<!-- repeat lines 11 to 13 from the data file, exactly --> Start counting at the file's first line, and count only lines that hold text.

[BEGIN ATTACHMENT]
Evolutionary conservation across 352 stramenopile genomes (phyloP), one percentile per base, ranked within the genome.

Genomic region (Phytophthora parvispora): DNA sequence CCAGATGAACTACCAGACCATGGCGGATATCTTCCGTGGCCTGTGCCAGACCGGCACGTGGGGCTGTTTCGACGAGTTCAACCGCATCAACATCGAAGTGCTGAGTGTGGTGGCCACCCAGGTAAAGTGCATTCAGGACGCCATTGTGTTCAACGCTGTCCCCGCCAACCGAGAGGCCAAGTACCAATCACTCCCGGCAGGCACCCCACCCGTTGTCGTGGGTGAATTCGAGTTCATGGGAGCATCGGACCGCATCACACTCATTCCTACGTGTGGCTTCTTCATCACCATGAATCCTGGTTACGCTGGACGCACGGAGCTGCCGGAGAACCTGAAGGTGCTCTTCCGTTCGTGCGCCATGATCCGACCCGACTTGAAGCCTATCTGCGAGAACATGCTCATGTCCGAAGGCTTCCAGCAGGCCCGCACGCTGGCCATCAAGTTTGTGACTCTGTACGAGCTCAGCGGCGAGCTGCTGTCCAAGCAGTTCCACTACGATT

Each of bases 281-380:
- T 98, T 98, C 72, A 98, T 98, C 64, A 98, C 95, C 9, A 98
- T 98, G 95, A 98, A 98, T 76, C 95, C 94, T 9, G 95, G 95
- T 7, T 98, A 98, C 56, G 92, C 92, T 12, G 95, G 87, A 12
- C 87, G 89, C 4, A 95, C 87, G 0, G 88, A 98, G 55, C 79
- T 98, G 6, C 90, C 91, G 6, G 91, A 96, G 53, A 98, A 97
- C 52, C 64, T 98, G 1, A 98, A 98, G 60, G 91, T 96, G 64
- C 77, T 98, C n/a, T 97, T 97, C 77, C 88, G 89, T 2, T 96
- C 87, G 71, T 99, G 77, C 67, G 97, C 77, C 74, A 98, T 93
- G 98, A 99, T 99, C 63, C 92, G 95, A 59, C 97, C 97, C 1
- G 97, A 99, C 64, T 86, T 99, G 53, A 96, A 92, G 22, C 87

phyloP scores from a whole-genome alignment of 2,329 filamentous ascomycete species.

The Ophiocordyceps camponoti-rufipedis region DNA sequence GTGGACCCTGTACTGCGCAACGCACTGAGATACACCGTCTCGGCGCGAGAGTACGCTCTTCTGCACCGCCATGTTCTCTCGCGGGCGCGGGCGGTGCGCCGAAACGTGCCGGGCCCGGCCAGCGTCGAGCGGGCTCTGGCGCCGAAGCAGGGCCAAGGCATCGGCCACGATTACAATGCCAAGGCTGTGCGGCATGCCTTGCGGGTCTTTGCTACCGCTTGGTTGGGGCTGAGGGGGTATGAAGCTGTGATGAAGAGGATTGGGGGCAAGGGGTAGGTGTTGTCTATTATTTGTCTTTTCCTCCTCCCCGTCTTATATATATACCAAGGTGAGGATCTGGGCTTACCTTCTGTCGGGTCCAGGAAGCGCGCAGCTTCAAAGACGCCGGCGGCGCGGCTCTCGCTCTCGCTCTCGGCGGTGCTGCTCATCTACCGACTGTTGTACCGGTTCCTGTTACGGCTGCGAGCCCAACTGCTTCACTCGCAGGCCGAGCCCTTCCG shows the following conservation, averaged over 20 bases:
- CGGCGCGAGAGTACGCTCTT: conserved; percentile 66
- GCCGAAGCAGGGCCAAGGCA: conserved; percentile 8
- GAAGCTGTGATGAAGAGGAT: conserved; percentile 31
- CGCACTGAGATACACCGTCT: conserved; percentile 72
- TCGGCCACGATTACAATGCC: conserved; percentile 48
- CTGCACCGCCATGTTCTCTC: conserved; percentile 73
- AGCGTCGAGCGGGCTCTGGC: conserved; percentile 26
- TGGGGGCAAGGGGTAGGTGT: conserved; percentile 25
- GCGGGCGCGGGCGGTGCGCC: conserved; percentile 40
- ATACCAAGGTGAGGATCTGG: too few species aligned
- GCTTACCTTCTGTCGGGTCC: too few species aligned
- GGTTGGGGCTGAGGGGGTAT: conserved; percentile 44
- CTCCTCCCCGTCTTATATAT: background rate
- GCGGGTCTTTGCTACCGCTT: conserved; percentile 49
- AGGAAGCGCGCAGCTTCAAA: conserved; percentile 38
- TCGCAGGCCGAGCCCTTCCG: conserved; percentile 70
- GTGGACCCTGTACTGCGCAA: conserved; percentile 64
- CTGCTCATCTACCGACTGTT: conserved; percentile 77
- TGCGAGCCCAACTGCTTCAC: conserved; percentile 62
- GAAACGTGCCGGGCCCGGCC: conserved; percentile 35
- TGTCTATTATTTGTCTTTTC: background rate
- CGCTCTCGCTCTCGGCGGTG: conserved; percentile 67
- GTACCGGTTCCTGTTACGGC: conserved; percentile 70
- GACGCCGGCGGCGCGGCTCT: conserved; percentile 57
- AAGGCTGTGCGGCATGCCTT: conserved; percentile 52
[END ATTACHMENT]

- C 87, G 71, T 99, G 77, C 67, G 97, C 77, C 74, A 98, T 93
- G 98, A 99, T 99, C 63, C 92, G 95, A 59, C 97, C 97, C 1
- G 97, A 99, C 64, T 86, T 99, G 53, A 96, A 92, G 22, C 87